Museum Textile Services received a special flag recently from our friends at the St. George's School in Middletown, RI. The framed relic, which had hung on campus for decades, is a small American flag made of silk. What makes it extraordinary is that the flag traveled with the then-lieutenant Richard Evelyn Byrd Jr. and Chief Aviation Pilot Floyd Bennett on their May 9th, 1926, flight to reach the North Pole.
The 2- by 3-foot, 48-star flag is machine made of red, blue, and undyed silk. Its 93 years of life had embrittled the silk, and decades of display in a bright office with no UV filtration has severely faded the colors. Just how fragile the silk was became immediately apparent when we removed the stitching holding the flag to an acidic board and a thumb-sized chunk of silk fall away. Flat textiles in this state cannot withstand stitching, and therefore become candidates for adhesive linings.
MTS Associate Conservator Morgan Blei Carbone cast out an adhesive lining for the flag using a 75% solution of BEVA archival adhesive and water onto silk crepeline. The team helped Morgan carefully position the brittle flag, including the small fragment, on top of the silk lining before she reactivated the adhesive with a warm tacking iron. The flag is still vulnerable to abrasion on its upper surface, but it will not break easily again. The lined flag was then centered on a fabric-covered, solid-support panel and pressure mounted behind UV-filtering acrylic. A new black powder-coated aluminum frame from Small Corp, Inc. was chosen that mimics the original black wood frame. Although our procedure is normally to minimally stitch all pressure-mounted textiles, this flag would not allow even the finest of needles to pass through it without exposing un-faded fibers from the back of the silk.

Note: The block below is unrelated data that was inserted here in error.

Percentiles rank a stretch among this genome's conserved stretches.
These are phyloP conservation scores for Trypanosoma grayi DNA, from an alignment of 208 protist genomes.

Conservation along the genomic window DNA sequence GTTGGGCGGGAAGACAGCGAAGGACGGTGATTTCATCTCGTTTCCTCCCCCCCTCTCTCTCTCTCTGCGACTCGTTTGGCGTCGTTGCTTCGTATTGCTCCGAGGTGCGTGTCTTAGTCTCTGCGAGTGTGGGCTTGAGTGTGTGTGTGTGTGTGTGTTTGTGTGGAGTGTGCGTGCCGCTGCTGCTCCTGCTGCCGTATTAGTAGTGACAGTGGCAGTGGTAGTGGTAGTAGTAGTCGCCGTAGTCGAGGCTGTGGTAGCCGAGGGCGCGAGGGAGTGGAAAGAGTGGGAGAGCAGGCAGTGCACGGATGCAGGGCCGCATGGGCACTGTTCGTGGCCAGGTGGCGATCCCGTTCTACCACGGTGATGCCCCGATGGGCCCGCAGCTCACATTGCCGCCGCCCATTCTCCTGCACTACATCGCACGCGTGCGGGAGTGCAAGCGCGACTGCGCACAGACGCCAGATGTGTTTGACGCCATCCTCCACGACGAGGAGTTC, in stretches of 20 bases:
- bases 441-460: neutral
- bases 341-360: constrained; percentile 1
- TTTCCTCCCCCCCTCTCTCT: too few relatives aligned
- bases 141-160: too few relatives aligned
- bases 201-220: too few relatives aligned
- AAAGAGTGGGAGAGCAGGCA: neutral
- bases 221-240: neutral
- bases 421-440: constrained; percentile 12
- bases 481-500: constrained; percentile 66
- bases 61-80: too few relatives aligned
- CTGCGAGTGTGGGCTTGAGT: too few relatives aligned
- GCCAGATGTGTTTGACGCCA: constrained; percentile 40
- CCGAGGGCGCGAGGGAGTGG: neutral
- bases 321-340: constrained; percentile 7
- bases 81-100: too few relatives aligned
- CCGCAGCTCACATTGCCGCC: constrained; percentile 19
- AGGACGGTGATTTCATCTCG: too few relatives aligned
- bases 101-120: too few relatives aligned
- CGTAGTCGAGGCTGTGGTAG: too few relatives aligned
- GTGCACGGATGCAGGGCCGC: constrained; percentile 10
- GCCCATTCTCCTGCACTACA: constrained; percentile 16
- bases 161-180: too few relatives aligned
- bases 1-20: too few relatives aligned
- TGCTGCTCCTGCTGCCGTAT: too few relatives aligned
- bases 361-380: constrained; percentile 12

Whether or not Byrd and Bennett actually reached the North pole has been the subject of controversy since the 1950s; if they did, their flight would be the first to have done so. If not, that record would belong to another flight performed only three days later. Byrd was made a commander after his success, and Bennett a machinist (a warrant officer rank), and both received a Medal of Honor from President Calvin Coolidge that December.
The flag now proudly hangs in the office of the new Head of School, Alixe Callen,
where it is now protected and stabilized for another fifty years of magisterial display.
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